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When I worked as a newspaper reporter, there was one type of story my fellow writers and I always dreaded.

Weather stories.  I’m not talking about covering a major event like a tornado threatening the region or about investigating the impact of a drought on the local agriculture industry.  Those are compelling stories and we were glad to do them.

When I say weather stories, I mean those innocuous articles about how a run-of-the-mill rainstorm passed through town or about how temperatures had warmed up and prompted some folks to visit a local park.  I dreaded these stories because they’re predictable – if you’ve read one, you’ve read them all – and pointless.  There’s nothing newsworthy about yesterday’s minor weather.

“Why are we wasting time and ink telling people something they can learn from looking out the window?” I would ask my editor.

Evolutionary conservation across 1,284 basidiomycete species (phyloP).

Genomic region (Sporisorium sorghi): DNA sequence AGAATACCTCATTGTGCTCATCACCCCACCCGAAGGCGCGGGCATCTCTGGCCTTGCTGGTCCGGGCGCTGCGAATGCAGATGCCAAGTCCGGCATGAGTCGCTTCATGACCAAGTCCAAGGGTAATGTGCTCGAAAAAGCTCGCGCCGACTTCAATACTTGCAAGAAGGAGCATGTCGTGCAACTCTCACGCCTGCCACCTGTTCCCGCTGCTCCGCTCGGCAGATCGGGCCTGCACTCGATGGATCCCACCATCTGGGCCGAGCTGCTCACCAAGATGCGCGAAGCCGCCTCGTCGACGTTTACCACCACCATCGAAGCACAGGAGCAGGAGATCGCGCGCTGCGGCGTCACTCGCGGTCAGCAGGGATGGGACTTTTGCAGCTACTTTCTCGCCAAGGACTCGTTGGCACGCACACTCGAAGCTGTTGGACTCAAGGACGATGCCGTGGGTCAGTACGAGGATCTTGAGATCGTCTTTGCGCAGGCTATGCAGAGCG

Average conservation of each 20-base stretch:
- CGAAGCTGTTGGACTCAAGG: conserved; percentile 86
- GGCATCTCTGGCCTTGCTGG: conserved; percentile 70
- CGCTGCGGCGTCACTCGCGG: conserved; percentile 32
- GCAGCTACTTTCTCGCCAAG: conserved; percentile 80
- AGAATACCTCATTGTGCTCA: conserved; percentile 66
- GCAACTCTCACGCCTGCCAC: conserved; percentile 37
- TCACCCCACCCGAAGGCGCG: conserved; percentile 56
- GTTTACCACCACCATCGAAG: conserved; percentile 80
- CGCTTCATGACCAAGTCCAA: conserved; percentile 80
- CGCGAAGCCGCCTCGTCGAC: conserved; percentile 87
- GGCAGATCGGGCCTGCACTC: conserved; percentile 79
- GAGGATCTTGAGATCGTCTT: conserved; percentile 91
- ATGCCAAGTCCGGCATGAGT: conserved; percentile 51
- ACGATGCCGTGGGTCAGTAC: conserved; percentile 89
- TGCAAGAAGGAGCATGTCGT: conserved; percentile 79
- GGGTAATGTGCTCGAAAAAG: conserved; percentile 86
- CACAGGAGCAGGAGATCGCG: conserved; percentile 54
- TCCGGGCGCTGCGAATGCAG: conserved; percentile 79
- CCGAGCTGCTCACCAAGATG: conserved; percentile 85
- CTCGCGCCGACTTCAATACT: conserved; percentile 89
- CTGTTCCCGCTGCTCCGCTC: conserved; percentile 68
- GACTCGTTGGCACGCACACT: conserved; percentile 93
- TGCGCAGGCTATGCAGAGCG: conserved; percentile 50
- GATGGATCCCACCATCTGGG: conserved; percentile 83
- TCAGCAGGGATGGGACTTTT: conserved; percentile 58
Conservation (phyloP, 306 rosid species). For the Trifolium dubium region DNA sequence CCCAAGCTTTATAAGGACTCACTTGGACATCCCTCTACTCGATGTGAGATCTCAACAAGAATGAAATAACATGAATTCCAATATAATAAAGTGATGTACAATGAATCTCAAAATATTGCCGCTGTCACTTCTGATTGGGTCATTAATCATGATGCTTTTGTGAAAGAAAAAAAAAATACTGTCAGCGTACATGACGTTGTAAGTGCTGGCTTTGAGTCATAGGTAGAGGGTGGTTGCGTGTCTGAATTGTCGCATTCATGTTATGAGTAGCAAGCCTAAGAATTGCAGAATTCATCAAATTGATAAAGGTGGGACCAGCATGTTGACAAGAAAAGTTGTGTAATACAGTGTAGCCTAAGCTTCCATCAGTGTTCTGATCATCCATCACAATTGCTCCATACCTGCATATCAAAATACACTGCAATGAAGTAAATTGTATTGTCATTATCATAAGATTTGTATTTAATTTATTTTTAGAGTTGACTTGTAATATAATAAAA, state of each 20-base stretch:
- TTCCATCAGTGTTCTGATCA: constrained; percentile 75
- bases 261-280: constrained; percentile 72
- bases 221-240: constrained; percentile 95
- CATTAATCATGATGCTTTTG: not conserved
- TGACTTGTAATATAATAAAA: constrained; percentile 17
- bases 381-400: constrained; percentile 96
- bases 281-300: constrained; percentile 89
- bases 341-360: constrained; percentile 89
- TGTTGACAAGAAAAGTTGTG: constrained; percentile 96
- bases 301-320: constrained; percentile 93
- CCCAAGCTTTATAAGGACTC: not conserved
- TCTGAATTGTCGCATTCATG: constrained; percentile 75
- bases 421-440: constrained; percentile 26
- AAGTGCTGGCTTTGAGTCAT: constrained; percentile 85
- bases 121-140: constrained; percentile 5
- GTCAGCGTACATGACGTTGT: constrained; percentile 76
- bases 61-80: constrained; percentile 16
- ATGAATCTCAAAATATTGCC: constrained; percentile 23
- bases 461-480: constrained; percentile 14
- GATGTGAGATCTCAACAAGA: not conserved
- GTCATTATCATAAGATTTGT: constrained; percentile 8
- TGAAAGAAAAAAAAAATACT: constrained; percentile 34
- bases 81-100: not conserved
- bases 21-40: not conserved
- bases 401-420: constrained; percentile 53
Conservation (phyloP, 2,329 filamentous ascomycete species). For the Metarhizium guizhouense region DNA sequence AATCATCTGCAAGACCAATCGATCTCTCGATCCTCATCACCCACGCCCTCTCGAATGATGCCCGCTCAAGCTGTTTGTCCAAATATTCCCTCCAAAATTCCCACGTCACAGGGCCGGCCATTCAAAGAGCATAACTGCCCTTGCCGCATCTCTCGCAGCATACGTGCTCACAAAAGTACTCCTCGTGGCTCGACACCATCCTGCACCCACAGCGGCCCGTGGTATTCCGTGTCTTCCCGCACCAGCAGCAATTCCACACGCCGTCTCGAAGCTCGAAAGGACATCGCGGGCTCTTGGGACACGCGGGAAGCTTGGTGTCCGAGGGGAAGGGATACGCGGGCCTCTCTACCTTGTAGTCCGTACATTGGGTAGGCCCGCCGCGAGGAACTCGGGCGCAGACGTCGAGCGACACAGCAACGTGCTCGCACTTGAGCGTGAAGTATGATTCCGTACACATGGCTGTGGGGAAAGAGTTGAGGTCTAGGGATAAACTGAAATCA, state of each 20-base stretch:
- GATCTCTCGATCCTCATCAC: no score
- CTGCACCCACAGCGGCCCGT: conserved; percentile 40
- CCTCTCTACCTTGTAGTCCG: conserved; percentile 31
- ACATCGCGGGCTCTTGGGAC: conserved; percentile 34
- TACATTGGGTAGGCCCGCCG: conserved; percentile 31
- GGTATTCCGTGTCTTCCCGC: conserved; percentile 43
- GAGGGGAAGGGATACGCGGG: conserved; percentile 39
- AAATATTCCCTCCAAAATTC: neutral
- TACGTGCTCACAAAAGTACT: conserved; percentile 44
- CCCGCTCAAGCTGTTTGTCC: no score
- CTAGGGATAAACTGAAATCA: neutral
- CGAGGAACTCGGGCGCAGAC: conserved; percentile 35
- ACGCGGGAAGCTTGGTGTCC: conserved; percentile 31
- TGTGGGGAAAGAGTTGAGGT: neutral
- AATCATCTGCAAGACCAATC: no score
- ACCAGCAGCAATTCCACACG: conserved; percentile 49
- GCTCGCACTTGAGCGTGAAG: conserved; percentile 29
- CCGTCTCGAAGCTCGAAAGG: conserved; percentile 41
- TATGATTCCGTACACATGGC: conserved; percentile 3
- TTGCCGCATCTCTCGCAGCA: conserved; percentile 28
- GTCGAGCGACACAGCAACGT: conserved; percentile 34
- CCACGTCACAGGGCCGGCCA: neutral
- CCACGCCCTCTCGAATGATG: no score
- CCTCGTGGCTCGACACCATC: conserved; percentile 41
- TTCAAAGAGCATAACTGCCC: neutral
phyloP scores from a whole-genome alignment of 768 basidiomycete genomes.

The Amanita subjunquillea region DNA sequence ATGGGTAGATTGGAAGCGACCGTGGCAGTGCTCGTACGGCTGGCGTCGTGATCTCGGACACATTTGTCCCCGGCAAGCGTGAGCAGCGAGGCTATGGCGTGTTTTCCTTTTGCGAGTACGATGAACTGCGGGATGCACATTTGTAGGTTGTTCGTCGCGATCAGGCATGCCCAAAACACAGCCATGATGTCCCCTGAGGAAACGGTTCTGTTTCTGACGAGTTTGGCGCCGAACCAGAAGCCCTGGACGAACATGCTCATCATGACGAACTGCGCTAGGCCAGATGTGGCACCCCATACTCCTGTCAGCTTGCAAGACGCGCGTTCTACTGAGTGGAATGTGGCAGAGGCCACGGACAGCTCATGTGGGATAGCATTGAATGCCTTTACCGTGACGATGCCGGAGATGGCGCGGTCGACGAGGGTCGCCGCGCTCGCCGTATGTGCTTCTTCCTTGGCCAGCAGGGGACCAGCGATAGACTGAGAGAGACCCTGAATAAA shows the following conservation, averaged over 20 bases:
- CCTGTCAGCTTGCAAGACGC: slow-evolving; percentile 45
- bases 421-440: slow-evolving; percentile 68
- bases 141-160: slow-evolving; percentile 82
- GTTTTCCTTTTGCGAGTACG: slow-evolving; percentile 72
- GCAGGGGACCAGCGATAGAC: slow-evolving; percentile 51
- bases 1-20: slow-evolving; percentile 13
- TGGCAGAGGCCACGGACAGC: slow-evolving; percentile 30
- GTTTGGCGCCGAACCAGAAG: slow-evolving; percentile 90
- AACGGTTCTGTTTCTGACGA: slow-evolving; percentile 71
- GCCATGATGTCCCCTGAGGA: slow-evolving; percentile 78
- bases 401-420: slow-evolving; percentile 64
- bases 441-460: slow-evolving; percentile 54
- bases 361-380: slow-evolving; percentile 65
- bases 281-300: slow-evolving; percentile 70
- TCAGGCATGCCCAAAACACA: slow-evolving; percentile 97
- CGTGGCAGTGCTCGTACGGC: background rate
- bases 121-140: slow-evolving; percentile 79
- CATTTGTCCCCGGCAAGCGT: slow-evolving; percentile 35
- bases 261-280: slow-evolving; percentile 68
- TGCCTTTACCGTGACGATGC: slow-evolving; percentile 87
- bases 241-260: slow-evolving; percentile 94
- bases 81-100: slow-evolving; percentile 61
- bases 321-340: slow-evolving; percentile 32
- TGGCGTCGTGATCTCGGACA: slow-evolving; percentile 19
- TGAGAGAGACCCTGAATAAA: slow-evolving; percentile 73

This usually caused said editor to start shuffling paperwork on his desk, searching for an even more thankless task for me.  I would quickly come up with something to do outside of the newsroom – and his view – for the next few hours.

One of my less direct co-workers hated writing weather stories so much he would submit the most generic, uninspired copy possible in hopes the task would be assigned to someone else next time.  I’m not sure whose approach was most effective – my complaints or his shoddy writing.  We both seemed to draw the assignment an equal number of times.

This brings me, believe it or not, to this week’s Data Center Deconstructed topic – the potential for using wind energy to power a Data Center.

Because I’m a look-out-the-window-and-figure-it-out sort of person, I like the idea of harvesting the wind.  Set up a wind turbine and watch it spin – you’ll always know at a glance if the thing is producing energy.  Solar panels and fuel cells are great, but you can’t see them at work the way you can a windmill’s blades.

Check out this week’s video for a discussion of wind power and Data Centers.  (And feel free to peek out the window for the latest update on minor weather conditions.)

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